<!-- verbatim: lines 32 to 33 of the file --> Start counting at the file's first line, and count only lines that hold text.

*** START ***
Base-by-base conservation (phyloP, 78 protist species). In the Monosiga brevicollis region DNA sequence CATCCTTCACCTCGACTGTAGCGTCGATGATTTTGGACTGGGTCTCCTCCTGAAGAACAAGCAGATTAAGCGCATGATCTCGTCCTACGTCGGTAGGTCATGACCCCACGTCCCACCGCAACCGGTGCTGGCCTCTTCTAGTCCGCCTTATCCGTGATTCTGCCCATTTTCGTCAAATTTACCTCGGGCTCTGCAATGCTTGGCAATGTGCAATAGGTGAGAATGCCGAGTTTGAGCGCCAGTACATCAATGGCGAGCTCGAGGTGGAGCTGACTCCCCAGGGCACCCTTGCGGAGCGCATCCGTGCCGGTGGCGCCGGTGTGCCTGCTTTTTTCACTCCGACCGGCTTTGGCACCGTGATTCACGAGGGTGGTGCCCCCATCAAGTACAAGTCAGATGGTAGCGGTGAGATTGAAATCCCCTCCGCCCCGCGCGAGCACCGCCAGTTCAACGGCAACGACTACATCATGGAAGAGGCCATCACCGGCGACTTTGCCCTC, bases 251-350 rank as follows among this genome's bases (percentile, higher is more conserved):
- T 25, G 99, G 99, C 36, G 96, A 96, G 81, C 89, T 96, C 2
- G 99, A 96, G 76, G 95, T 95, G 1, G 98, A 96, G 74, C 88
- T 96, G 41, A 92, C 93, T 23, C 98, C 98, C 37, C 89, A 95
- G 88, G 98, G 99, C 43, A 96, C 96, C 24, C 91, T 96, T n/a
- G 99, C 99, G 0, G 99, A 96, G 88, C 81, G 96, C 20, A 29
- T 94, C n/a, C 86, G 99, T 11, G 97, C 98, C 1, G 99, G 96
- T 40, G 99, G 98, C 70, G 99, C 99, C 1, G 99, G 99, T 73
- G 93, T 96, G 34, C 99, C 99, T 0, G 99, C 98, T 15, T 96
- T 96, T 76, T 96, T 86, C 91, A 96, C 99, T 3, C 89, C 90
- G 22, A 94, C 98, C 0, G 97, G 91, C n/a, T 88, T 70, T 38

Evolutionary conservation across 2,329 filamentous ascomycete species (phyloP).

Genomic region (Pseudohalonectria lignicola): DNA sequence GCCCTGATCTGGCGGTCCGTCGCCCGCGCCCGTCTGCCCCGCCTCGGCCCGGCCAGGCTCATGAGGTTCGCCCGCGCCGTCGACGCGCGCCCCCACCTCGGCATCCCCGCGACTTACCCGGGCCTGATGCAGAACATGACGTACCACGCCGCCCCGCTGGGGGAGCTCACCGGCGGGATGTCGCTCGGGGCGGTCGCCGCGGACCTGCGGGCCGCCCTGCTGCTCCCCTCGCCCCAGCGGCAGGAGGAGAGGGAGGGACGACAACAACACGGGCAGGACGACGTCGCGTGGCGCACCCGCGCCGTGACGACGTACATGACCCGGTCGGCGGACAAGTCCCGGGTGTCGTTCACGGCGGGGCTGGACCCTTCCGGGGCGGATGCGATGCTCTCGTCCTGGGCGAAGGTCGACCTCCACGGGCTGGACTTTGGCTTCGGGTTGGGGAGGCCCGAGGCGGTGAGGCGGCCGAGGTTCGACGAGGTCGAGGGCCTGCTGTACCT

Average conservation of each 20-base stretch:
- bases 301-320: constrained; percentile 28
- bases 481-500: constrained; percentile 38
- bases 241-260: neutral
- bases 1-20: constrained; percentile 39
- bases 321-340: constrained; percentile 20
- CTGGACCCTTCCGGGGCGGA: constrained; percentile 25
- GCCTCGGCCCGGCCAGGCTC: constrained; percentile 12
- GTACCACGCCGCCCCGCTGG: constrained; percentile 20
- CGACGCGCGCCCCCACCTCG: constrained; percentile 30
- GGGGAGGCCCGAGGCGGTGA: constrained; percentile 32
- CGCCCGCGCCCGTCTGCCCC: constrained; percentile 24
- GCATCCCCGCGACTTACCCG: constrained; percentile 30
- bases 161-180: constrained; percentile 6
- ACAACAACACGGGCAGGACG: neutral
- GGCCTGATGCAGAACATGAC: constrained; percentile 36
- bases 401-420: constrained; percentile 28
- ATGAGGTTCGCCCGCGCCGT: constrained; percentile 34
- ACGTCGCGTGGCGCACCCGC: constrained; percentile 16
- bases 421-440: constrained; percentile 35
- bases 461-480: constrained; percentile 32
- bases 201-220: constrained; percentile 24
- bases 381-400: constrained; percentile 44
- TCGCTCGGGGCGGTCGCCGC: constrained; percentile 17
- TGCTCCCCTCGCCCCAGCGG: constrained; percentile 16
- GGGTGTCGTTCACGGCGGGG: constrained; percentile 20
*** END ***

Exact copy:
- ACGTCGCGTGGCGCACCCGC: constrained; percentile 16
- bases 421-440: constrained; percentile 35